"Currently 2Wire does not support Universal Plug and Play (UPnP). 2Wire customizes all gateway products and software to meet the requirements of our ISP partners. If supporting UPNP became a requirement, 2Wire will include the functionality to the system. UPNP allows the OS to control the firewall configuration that could have an adverse effect on any systems running behind a firewall that is being controlled by malicious software operating on a LAN-based computer."
Tell me, who writes this stuff? The above is quoted from 2Wire's so-called Gateway Product Support page that you get to by clicking on the Help link on the management interface of a 2Wire 2701HG-B Gateway as supplied by AT&T. Yes, I know it's an old model (really slow with some horrible user interface bugs), but these devices are still out there by the thousands so they are, unfortunately, relevant.
What is so annoying about this "explanation" (other than the text being written by someone who was obviously semi-literate) is they don't just come out and say "no"; they beat about the bush, push the issue in the direction of the ISP, and then imply it's a bad idea altogether. Really? Shame on you, 2Wire.
Anyway, I stumbled across this nonsense while setting up a new toy, er, product here in the Gibbs Universal Industries Secret Underground Bunker, a QNAP TS-1079 Pro.
The QNAP TS-1079 Pro is a network-attached storage (NAS) device with 10 SATA drive bays that can provide up to 30TB of storage in an office-friendly package. I say "office friendly" because its noise emission is rated at a reasonable 30db in the configuration I have, which is with 10 1TB drives.
Powered by a Dual Core Intel Core i3-2120 3.3 GHz processor with 2GB DDR3 RAM, the QNAP TS-1079 Pro comes with two 1Gb Ethernet ports as standard, two USB 3.0 ports, four USB 2.0 ports and two eSATA ports. Roughly toaster-oven size (9 inches high, 13 inches wide, 13 inches deep) it consumes (again, in my configuration) 121 watts in operation and 40 W on standby.
You can configure the QNAP TS-1079 Pro to be a single giant disk volume, a number of single disk volumes, a single RAID 0 striping disk volume, one or more RAID 1 mirroring disk volumes, a RAID 5 disk volume, a RAID 6 disk volume or a RAID 10 disk volume.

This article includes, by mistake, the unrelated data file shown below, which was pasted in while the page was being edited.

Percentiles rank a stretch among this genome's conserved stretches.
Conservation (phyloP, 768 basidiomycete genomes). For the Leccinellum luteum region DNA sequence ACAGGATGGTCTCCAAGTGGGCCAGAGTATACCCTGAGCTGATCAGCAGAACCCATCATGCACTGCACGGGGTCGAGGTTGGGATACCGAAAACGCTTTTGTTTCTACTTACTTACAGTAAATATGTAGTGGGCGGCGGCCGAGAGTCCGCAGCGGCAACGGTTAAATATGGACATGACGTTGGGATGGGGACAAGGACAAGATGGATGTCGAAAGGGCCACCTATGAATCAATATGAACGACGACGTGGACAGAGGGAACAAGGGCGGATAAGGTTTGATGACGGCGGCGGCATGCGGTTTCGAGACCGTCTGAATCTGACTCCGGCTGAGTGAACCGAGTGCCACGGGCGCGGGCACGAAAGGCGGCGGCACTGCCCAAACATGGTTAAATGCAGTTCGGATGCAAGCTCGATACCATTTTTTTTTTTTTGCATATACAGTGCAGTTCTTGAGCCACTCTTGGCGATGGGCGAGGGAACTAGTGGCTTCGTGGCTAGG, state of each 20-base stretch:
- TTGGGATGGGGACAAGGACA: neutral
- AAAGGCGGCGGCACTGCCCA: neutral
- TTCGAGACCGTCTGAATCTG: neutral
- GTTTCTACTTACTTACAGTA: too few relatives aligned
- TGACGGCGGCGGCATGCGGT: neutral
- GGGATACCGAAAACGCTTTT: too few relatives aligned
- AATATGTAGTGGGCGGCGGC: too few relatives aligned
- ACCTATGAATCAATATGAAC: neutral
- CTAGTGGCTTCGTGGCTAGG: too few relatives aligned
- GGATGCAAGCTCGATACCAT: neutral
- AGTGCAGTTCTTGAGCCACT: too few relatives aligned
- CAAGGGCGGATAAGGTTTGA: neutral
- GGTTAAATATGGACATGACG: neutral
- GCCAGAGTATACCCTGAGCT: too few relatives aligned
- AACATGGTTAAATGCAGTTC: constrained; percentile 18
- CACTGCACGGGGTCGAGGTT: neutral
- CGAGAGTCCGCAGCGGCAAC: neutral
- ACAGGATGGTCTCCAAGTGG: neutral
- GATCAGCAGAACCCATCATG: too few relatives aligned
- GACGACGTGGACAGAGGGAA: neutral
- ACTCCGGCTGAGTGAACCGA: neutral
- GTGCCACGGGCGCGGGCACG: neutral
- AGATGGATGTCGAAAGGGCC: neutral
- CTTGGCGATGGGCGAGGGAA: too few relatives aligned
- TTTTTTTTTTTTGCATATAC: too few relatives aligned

So, where to begin with features? This is tricky because this system is loaded.
Perhaps a good place is the reason I was checking to see if my Internet gateway was UPnP-enabled: This was because the TS-1079 supports a service called MyCloudNAS.
MyCloudNAS is essentially a Dynamic DNS service (DDNS) that allows you to publish and access applications running on a QNAP NAS system on the Internet. You register whatever subdomain name you like on MyCloudNAS, configure your QNAP device and voila! Your remote users can access your NAS-based apps.
Next week, we'll delve into more detail on the QNAP TS-1079 Pro. In the meantime, after careful prodding of the wretched 2Wire product, it looks like I'll have to replace the gateway. For some reason it doesn't know anything about the QNAP device, and if the gateway can't see a machine on your network, then you're out of luck as there's no way to tell the gateway to enable port forwarding for that address! Who was the numbskull who thought that was a good idea?
Gibbs rages in Ventura, Calif. Your ire to firstname.lastname@example.org.
Read more about data center in Network World's Data Center section.